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14th February 2017

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Editorial Emily Mildren

The things I do for Concrete... Jessica Frank-Keyes Deputy Editor

At it like rabbits

Our sex survey is out and campus is feeling the love Megan Baynes Editor-in-Chief

One of the things I love the most about my course is the freedom to study whatever I like. Despite my degree title being ‘American Literature with Creative Writing’ in my time at UEA I have studied American history, literature, journalism and photography. (Okay, that last one was whilst abroad, but it still counts). One of the reasons I chose this course at UEA — aside from the fact it is the best place in the country for American studies — was because it was billed as the Lego of degrees: build it yourself and create what interests you most. I have loved the freedom that has allowed me to pursue my interests and ignore the areas that are unappealing to me. Whilst I have been unaffected by the changes to the course, I know many undergraduates will be disappointed to have some of that freedom taken away. In my second year, I was able to choose six modules that interested me and complemented one another — it was refreshing after the compulsory selections in first year to be able to finally focus on what I wanted to. Yet to add in two compulsory modules cuts this freedom down by a third. When the degree is made up of 18 modules (not including those studied abroad) and with such a wide selection to choose from, adding in two compulsory modules decreases what students are able to get from their degrees and from their time at UEA. I certainly know I would have been disappointed to have two of my module choices taken away from me in second year. What makes this even more disappointing is the lack of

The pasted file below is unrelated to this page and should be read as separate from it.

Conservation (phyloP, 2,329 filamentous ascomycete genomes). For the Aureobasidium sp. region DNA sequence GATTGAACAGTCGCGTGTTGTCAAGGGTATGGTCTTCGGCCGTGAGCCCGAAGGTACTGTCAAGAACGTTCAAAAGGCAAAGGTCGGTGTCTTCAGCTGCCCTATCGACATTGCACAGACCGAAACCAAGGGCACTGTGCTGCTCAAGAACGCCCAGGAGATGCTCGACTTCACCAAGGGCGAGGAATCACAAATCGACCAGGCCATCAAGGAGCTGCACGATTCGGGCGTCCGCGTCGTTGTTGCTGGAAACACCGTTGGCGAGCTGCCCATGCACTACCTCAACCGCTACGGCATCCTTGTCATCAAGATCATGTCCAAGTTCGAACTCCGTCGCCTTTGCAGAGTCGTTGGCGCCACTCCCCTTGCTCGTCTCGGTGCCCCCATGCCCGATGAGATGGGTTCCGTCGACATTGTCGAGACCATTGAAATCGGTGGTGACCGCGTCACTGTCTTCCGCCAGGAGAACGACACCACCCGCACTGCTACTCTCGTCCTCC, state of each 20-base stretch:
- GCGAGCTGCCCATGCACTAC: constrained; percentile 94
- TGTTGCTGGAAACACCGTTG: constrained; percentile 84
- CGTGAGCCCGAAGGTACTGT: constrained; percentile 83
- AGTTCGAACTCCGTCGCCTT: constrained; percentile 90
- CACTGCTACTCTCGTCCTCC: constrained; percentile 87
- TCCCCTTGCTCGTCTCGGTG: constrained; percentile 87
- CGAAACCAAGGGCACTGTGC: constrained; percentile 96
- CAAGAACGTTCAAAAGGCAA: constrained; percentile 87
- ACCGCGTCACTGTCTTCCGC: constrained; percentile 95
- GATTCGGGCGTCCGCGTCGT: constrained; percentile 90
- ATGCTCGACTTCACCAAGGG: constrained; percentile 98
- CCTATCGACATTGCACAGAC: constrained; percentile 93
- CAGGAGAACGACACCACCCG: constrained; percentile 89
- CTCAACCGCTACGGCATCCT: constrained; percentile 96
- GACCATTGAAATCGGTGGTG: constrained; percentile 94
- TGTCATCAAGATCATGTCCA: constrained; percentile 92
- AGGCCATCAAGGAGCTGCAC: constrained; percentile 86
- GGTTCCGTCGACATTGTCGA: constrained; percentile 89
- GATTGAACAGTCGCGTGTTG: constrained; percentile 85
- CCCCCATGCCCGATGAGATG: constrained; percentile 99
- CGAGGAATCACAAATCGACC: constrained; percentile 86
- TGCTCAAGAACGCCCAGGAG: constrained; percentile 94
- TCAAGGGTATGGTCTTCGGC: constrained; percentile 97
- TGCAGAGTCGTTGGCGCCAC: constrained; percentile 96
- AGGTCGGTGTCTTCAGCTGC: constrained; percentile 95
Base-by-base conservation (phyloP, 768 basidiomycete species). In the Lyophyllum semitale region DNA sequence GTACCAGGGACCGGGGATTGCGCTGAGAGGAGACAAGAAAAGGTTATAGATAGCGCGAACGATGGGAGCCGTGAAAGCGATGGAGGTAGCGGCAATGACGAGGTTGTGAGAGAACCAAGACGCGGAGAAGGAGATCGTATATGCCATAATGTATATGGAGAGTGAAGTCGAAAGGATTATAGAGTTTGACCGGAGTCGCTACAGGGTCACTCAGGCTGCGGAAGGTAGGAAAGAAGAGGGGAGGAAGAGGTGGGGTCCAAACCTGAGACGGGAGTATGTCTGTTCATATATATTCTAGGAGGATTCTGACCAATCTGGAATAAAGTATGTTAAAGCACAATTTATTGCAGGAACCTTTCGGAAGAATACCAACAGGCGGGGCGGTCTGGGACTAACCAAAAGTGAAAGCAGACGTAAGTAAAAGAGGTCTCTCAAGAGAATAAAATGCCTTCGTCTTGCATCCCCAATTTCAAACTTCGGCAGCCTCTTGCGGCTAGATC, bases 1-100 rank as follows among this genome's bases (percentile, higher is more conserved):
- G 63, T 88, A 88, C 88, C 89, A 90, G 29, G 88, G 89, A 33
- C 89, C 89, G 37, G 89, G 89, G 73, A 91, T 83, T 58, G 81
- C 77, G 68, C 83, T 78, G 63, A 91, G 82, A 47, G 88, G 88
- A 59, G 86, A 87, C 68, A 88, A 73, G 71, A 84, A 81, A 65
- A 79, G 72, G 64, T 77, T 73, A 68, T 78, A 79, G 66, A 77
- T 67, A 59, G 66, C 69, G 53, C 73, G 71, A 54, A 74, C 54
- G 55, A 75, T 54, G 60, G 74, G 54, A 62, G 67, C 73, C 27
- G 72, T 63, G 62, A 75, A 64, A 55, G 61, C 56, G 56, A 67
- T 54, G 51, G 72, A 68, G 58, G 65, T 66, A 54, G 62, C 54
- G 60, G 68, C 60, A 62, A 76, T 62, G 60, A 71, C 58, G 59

consultation that happened before the decision was made. Students were not informed of the changes as they were considered to be ‘minor’. Unfortunately, had students been informed of the decision UEA would have discovered that these changes are not considered minor by the students themselves. Whilst this decision may have been in the best interests of the course (although with five compulsory modules in first year I am unclear as to why more are needed) students should have been informed properly before making the decision to study at UEA.

"From the cups in Unio to the banners in the Square campus has had a rainbow makeover and it’s certainly brightening up my February. So, however you identify, have a happy LGBT+ history month" This week has been a busy one in the Concrete offices. From our annual sex survey supplement, to our guide to ‘Do Something Different Week’, this issue is completely packed with articles to cheer up those grey February mornings. Adding a splash of colour to our features pages are Lee and Sharmin (LGBT+ SU Officers) with their project, ‘28 days of Pride’. If you haven’t seen this on Facebook (in which case, which rock have you been hiding under?) make sure to check out pages 10 and 11 for

some excerpts. You can read all the stories online (search Facebook for ‘UEA 28 days of Pride’): it certainly is an inspiring and humbling read. One thing is certain, it’s great to see the support everyone who has contributed to the project has received online. It is a testament to how open and inclusive UEA, and Norwich as a whole, is. Linked to this, it is great to see that UEA is flying the pride flag for LGBT+ history month this year (p.3). From the cups in Unio to the banners in the Square, campus has had a rainbow makeover and it’s certainly brightening up my February. So, however you identify, have a happy LGBT+ history month. We also have featured your handy guide to ‘Do Something Different Week’ (p.12-14). If you’ve seen the signs around campus you know that something big is coming, and you definitely don’t want to be left out. We have featured profiles for all the characters involved in the campus wide murder mystery, ‘The Art and Science of Murder’. Make sure to come along to the media meeting on the 21st February to find out more about how you can be a tabloid journalist for week. So have a very happy Valentine’s day from Concrete. We've given the rest of our issue a valentines theme: we've looked at the science of tinder (p.19) and romantic minibreaks (p.21). For the slightly less romantically inclined Nick Ward's 'Lost in Translation' (p.21) will provide a hilarious break from all the tedium of Valentine's Facebook posts. If you haven’t got someone to snuggle tonight, you can cuddle up with our Comment section and read about why it’s really just a load of tosh anyway. Happy V-day you cynical bunch.